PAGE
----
A review in the British Dental Journal, published last Friday, found that there is no scientific evidence to back up the claims made by the manufacturers of such toothpastes.
On the contrary, it warned that charcoal-based toothpastes could increase the risk of tooth decay and staining as many contain no fluoride.
Charcoal-based toothpaste ‘will not whiten teeth and may cause decay’ https://t.co/T09rOOPMhi— BDJ_Team (@Editorkate2) May 10, 2019
Commenting on the research, the British Dental Association's scientific adviser, Professor Damien Walmsley, said: "Charcoal-based toothpastes offer no 'silver bullets' for anyone seeking a perfect smile, and come with real risks attached.
"So don't believe the hype. Anyone concerned about staining or discoloured teeth that can't be shifted by a change in diet, or improvements to their oral hygiene, should see their dentist."
Claims need to be backed by evidence
Kathryn Ager, head of health at Grayling, told PRWeek: "Question marks over the efficacy of charcoal toothpastes are just the latest example of product health claims that are seemingly supported by a limited evidence base."
She added: "It is perhaps unsurprising that in our fast-growing wellbeing market there is huge appetite for 'fast-fix' products that help people look and feel better."
Online influencers, many with "huge reach but limited health credentials", are fuelling the trend, Ager said, lending their names to products or brands in return for remuneration.
The research, which has been widely reported in the mainstream media, "is a timely reminder" for PR professionals of "the importance of testing and challenging the evidence base at the outset and asking the questions a journalist or the public will ask down the line".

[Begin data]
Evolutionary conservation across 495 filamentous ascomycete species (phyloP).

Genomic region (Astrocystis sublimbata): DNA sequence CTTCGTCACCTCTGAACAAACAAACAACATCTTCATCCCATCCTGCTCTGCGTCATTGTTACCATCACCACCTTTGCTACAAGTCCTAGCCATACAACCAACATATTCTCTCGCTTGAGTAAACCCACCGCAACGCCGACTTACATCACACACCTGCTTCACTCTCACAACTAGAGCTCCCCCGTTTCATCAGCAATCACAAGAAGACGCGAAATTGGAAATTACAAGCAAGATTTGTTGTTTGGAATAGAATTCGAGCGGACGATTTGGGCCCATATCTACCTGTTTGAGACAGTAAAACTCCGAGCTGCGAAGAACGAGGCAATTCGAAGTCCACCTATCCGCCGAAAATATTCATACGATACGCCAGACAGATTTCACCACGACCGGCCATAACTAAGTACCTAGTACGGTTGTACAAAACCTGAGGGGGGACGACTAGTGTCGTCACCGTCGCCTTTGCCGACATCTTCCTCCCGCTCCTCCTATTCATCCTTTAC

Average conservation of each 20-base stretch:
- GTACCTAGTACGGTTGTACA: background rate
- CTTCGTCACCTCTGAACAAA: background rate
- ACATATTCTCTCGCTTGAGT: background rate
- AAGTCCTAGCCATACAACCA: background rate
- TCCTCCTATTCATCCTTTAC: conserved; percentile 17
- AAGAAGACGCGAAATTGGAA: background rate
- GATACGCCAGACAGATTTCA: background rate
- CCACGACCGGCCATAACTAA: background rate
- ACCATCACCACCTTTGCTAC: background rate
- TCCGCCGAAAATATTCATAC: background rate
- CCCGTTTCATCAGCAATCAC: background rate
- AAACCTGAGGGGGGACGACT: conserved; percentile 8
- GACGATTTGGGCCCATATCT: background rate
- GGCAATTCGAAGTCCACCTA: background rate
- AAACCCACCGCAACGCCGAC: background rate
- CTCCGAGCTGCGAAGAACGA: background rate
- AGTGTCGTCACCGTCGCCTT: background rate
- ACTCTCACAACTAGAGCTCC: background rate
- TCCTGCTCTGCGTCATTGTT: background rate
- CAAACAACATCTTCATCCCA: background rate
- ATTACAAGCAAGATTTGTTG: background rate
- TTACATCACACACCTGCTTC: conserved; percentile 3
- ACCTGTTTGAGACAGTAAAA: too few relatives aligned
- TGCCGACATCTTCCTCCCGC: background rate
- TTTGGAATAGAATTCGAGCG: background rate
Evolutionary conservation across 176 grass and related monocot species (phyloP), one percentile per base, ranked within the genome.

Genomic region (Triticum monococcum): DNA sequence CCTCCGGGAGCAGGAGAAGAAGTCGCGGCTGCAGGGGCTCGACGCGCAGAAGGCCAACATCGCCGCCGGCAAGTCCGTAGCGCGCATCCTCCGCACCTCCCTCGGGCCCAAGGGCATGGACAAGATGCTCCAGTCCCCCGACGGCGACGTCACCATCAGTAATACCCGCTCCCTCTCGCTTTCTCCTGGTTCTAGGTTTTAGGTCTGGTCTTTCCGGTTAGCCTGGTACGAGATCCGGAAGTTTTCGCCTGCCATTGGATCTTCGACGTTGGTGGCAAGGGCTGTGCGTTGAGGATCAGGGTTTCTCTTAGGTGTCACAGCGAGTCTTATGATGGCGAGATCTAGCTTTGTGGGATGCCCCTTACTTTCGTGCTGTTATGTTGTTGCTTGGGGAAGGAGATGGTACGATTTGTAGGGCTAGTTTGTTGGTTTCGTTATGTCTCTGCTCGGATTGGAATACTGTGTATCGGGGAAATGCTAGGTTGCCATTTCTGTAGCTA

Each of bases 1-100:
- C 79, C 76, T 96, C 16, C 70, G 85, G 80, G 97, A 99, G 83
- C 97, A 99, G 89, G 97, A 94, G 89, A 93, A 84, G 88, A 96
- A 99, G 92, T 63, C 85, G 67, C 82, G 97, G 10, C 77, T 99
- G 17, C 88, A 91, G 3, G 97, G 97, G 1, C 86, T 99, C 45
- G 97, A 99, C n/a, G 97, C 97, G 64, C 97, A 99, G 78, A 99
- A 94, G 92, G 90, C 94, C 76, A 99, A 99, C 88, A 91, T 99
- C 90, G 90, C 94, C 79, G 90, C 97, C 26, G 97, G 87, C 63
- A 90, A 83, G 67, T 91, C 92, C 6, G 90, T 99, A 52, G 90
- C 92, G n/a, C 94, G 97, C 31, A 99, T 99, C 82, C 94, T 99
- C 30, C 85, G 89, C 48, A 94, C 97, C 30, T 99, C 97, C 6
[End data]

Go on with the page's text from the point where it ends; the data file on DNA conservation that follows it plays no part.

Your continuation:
It also highlights "the importance of only working with influencers who are genuinely qualified and have credibility in their field" and the need to have "credible third parties in your camp if and when challenges do arise".
Ditch charcoal-based toothpaste, says the British Dental Journal. These products often contain no fluoride to help protect the teeth and there is no scientific evidence to back up their tooth-whitening claims, say the authors. https://t.co/boigBIxa0c via @bbchealth #health pic.twitter.com/HqA1YumM4U— Good Life & Wellness (@wellbeing4you) May 13, 2019
Rising awareness among consumers
And Rebecca Fergusson, managing director of Red Consultancy’s Health division, commented: "Communications for these products needs to be built on an understanding that people who are attracted to a natural proposition are some of the most ingredient-savvy consumers out there."
She said: "The days are numbered when brands can rely solely on the positive associations people make when a product is positioned as 'natural'. As the number of people seeking out alternatives to everyday toiletries grows, so will the clamour for the scientific proof that they not only work, but more importantly do no harm."
Click here to subscribe to the FREE pharma and healthcare comms bulletin to receive dedicated healthcare news, features and comment straight to your inbox.
Make sure you register for the site to access more than one story per month.
To submit a news, comment, case study or analysis idea for the pharma and healthcare comms bulletin, email Ian.Griggs@haymarket.com